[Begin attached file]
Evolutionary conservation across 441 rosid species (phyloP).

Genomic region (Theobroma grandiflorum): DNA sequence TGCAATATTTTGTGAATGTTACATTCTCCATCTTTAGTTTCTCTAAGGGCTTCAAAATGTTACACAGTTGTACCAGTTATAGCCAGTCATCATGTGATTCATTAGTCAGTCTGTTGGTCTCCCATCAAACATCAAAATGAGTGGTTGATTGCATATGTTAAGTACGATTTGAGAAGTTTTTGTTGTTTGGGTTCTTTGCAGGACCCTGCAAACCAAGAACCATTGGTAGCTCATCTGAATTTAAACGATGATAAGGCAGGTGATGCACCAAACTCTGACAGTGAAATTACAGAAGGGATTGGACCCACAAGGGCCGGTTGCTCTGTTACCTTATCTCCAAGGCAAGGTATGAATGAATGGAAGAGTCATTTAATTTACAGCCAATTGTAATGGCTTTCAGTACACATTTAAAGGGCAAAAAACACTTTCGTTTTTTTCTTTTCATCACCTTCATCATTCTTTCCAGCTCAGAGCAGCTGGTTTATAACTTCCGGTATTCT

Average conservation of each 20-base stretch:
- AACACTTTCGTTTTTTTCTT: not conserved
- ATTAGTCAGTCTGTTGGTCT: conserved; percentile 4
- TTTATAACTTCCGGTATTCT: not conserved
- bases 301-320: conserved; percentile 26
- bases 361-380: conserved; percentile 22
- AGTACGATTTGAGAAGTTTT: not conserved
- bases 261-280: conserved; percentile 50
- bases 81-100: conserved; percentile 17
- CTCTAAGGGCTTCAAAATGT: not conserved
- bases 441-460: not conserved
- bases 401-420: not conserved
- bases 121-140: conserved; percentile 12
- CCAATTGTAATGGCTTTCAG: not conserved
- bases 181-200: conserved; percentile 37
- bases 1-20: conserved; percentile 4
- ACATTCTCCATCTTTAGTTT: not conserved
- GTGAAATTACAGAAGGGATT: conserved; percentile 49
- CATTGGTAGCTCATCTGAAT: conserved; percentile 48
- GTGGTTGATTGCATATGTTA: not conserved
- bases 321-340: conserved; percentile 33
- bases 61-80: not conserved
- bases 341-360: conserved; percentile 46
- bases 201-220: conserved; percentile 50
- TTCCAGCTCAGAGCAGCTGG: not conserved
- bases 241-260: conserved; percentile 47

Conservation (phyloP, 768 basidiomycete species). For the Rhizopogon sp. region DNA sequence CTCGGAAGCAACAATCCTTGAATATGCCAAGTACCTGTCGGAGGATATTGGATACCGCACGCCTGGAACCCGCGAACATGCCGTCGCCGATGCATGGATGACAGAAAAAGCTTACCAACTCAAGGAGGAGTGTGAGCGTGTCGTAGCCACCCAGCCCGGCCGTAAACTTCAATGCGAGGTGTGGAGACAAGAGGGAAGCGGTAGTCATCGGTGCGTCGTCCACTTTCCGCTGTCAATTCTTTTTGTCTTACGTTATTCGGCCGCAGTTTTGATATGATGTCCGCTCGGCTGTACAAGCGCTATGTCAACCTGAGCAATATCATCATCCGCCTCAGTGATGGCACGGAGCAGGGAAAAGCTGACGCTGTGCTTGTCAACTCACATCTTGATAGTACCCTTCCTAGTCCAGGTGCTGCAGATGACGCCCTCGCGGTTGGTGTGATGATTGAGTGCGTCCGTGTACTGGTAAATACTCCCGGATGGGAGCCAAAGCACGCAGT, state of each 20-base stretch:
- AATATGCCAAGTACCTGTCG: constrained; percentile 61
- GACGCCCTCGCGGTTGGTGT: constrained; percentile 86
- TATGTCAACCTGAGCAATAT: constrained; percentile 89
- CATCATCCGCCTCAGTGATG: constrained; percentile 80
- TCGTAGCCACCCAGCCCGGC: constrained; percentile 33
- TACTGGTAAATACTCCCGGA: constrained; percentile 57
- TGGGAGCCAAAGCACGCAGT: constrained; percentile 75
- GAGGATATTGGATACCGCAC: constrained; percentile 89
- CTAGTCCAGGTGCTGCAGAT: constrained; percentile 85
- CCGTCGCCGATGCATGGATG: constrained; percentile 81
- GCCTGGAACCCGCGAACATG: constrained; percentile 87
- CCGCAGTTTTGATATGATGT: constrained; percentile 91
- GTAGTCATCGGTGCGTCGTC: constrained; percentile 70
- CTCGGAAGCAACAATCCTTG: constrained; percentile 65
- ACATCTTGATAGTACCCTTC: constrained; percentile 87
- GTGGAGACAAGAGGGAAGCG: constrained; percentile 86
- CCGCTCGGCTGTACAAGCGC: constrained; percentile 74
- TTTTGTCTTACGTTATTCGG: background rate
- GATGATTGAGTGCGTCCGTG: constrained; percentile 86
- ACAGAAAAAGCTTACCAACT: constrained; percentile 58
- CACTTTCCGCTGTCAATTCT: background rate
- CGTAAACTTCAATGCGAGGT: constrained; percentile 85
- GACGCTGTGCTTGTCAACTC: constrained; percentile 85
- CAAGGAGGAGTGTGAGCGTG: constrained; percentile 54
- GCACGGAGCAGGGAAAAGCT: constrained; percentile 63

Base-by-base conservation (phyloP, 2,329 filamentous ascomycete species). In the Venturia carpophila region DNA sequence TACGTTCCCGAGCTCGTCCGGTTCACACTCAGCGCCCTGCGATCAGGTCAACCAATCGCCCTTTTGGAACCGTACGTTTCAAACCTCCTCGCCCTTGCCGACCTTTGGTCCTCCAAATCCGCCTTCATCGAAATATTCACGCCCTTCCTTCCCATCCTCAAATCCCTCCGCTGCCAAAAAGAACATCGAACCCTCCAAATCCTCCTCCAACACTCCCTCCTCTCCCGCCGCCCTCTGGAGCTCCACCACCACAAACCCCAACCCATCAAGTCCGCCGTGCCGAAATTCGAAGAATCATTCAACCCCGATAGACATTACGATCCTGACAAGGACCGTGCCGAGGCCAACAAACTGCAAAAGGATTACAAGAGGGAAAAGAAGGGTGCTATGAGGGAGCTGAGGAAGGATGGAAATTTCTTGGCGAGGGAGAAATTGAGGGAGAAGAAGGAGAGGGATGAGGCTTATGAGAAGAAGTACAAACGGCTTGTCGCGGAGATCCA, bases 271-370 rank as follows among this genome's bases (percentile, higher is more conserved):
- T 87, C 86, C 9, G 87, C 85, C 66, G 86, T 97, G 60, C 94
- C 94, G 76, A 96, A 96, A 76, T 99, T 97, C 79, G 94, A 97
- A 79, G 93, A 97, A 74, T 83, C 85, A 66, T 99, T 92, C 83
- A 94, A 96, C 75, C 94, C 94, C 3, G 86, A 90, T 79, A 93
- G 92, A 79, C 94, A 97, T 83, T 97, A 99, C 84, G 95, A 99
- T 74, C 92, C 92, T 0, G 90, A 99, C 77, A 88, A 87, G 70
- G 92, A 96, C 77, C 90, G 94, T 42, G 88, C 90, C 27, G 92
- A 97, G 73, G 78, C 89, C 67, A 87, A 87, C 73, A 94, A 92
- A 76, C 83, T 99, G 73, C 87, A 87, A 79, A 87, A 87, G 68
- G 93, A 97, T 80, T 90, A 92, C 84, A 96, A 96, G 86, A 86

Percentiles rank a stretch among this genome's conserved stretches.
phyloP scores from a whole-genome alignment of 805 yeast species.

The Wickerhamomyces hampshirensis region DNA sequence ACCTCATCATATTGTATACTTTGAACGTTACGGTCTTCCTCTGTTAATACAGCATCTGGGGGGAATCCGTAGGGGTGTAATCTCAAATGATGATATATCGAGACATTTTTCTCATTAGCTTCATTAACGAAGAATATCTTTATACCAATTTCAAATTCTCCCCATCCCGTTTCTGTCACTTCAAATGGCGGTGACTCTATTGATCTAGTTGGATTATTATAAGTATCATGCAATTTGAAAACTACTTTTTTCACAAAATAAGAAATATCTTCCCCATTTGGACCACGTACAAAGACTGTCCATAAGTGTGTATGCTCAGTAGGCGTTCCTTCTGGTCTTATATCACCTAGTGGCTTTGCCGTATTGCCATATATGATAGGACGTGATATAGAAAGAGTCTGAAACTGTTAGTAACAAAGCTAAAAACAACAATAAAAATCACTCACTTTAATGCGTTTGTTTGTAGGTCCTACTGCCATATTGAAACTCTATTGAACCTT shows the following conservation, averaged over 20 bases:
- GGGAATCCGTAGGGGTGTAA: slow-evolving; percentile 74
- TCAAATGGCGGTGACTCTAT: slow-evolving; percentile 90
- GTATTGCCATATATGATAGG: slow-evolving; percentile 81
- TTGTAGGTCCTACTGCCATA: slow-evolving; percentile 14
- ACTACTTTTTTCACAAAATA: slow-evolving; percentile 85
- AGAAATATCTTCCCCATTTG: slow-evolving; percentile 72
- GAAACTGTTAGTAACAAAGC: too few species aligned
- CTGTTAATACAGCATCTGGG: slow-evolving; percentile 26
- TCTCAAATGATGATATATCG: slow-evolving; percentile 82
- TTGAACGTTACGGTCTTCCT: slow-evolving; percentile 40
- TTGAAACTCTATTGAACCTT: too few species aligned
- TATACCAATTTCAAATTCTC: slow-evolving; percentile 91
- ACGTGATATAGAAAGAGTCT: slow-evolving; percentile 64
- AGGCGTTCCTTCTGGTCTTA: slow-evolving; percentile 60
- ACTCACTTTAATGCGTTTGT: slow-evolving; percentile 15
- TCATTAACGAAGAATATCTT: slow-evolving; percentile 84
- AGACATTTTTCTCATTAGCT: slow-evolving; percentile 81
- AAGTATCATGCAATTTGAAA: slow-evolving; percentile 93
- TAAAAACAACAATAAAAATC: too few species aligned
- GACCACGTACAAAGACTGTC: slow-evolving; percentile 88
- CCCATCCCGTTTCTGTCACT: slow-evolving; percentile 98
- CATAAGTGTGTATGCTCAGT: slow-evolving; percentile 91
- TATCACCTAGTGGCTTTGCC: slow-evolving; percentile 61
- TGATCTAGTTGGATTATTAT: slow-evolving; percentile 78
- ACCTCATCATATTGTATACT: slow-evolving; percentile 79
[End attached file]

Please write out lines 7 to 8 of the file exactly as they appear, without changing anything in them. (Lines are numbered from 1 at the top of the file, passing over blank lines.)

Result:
- bases 301-320: conserved; percentile 26
- bases 361-380: conserved; percentile 22